The game on offer is very fun and quaint but ultimately quite frugal and meek. The controls are nice and tight, the visuals crisp, clean and very colourful and really pop in 3D, there is plenty to do, it just won’t take seasoned gamers or those familiar with Pilotwings and or Wii Sports Resort to breeze through.
Definitely worth a go, just maybe not at full RRP.
After thought: Is it a valid point in it’s defense that it is a launch title? Possibly, it does bring back memories of short and sweet early DS titles like Pac-Pix and Yoshi Touch & Go in its simple brevity. Can a game as self contained as this, a game as delightful to play as this, one which has a decent seven to ten hour challenge on offer, albeit a throwaway one be criticised for bearing too much resemblance to a single game mode on Wii Sports Resort? A franchise which has put countless Wii’s in many homes, and as such will lend a certain amount of sales to Pilotwings to the many Wii adopters who never had a Nintendo prior to the casual, family orientated, motion controlled trojan horse? Putting the Pilotwings name on this sells it to those who loved the original and tremendous Nintendo64 release and possibly sells the Virtual Console version of the SNES title to those interested in its history.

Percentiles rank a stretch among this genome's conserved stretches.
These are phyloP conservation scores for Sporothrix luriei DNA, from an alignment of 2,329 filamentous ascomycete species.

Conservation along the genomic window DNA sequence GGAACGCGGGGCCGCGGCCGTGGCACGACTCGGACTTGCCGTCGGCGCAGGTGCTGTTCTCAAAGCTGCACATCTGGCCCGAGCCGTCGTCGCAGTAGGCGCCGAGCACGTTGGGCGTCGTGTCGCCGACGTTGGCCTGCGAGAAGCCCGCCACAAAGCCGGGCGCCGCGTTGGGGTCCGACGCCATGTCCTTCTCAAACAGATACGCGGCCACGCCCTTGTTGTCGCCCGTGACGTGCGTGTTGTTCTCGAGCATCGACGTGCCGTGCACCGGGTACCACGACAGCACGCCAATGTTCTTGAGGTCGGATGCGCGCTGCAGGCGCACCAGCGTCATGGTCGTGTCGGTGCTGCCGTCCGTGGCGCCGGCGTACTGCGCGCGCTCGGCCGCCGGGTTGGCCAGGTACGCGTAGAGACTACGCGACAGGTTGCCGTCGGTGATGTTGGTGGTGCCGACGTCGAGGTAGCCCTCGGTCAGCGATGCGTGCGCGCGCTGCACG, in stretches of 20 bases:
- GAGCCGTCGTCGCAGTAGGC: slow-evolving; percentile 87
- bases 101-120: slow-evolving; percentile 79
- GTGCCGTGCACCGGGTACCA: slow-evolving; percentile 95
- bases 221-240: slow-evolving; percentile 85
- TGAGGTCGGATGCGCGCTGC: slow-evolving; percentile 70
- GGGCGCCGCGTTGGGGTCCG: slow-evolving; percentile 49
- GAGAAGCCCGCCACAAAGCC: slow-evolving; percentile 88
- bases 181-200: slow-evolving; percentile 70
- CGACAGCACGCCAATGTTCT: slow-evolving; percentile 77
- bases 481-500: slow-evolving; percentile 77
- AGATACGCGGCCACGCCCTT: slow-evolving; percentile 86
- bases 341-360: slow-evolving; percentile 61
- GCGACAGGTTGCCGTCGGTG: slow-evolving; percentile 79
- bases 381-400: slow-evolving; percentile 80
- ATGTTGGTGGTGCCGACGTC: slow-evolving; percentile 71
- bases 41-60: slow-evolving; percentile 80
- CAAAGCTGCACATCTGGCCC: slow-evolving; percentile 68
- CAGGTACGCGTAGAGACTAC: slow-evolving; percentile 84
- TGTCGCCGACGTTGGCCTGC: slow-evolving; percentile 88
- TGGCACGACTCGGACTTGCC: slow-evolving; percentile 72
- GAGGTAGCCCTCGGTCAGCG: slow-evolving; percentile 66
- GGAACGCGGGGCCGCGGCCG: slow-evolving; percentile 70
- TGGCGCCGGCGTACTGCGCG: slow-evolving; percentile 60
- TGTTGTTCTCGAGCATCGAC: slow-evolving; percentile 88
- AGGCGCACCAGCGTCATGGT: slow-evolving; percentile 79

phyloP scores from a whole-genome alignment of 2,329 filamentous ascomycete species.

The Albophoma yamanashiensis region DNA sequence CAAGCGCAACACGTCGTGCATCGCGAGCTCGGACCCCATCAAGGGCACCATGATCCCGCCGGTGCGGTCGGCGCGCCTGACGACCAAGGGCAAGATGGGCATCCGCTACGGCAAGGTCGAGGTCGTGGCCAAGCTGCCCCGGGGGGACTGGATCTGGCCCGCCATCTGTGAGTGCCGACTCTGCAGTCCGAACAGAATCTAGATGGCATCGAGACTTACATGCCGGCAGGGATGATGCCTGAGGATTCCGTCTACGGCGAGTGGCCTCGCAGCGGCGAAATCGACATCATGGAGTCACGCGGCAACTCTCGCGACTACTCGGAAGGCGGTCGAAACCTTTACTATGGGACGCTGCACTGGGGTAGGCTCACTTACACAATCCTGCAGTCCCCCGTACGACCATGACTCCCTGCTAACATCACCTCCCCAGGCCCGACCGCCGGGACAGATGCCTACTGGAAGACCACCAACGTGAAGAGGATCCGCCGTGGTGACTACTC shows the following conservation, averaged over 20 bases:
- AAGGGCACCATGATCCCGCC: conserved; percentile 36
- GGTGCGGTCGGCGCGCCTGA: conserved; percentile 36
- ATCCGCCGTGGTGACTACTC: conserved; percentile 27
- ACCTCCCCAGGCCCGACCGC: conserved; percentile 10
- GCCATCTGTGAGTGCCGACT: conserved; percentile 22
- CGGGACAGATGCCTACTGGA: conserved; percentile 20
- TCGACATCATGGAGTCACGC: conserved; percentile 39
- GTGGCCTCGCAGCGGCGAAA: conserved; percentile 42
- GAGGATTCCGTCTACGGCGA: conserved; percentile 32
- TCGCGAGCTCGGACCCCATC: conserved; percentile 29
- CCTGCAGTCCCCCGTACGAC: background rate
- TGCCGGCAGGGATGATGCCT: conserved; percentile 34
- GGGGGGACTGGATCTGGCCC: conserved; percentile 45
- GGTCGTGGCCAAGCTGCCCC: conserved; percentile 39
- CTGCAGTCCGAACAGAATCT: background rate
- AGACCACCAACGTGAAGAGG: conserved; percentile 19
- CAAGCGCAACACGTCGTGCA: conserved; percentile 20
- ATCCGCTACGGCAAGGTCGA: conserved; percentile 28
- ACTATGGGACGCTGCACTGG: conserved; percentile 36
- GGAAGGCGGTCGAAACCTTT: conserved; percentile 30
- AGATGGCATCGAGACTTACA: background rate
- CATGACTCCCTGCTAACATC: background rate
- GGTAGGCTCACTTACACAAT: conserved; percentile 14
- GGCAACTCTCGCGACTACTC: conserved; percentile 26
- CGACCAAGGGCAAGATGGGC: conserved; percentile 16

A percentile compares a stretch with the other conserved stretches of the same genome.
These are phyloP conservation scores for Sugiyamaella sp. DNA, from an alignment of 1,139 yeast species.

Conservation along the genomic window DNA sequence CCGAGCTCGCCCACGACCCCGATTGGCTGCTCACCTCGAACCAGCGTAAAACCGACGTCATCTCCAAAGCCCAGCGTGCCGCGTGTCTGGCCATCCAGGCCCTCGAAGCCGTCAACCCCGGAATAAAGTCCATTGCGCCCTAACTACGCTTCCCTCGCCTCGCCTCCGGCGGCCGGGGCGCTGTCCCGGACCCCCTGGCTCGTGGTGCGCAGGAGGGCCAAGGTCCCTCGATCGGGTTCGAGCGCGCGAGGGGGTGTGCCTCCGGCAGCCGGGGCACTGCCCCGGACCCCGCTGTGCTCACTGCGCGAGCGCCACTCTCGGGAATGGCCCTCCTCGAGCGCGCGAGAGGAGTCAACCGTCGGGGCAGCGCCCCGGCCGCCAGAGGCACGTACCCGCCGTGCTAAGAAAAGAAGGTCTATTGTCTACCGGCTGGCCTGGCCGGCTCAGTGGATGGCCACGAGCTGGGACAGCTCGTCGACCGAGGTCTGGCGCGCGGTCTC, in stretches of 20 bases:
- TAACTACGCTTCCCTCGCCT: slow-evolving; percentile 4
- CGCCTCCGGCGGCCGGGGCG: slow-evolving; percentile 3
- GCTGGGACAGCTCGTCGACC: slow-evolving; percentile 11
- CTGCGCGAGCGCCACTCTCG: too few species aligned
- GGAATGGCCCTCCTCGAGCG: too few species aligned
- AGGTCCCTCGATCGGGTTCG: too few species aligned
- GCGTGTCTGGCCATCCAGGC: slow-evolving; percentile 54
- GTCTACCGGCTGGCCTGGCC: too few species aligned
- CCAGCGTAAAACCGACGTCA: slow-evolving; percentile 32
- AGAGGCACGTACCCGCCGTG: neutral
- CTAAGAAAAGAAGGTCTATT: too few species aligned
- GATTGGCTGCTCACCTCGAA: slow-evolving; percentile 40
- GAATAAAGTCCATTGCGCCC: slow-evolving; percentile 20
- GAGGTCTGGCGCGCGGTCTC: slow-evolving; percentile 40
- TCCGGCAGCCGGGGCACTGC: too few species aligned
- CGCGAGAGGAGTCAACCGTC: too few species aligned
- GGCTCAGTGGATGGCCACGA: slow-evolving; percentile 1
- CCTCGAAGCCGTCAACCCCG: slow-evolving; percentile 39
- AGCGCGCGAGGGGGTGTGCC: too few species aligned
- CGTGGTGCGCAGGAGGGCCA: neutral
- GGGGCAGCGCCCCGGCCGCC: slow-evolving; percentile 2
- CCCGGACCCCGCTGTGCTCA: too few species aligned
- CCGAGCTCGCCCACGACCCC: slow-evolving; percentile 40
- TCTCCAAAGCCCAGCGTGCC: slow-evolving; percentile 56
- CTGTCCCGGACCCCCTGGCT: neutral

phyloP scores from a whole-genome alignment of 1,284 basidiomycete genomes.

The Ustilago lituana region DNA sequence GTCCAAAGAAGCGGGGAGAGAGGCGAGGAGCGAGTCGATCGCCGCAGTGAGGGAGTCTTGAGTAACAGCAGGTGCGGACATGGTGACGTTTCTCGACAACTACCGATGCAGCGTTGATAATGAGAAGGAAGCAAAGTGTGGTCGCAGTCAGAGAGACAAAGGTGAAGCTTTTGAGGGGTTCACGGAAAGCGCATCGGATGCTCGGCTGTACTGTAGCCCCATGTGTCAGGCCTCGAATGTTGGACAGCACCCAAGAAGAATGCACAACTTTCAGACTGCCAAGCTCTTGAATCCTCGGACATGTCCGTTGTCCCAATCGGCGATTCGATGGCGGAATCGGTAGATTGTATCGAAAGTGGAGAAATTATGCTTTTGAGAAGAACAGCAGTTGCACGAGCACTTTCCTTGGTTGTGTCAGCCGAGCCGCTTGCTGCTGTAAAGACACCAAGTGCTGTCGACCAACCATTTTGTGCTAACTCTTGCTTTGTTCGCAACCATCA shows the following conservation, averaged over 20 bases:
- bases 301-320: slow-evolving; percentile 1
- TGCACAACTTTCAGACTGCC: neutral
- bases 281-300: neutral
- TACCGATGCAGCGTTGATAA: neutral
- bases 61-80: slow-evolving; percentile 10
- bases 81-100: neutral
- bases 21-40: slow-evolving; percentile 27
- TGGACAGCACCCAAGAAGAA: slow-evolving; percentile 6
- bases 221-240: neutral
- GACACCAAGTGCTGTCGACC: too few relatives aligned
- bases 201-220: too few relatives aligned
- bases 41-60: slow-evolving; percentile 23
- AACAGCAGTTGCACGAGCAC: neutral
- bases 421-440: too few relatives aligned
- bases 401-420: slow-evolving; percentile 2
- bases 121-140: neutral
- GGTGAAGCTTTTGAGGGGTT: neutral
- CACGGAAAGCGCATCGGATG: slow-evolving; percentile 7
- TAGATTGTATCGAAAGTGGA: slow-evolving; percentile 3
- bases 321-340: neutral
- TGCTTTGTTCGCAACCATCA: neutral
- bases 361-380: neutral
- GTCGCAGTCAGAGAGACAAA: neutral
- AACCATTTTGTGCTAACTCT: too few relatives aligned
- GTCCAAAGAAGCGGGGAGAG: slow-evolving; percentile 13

Can the game be criticised for being less original than its previous incarnations? What of the younger 3DS owners or new to Nintendo adopters or just those who never have experienced the Pilotwings franchise and or Wii Sports Resort. Is this a better game to the uninitiated? These questions aside Pilotwings Resort is an almost perfect 3DS game, it happily ticks all the boxes which make it a great title and is also one that is can be shown off to wow friends and family of the 3D capabilities the 3DS has. As such after careful consideration and reviewing the game without comparison it’s worth an extra mark out of ten.
I <3 my Wii Mini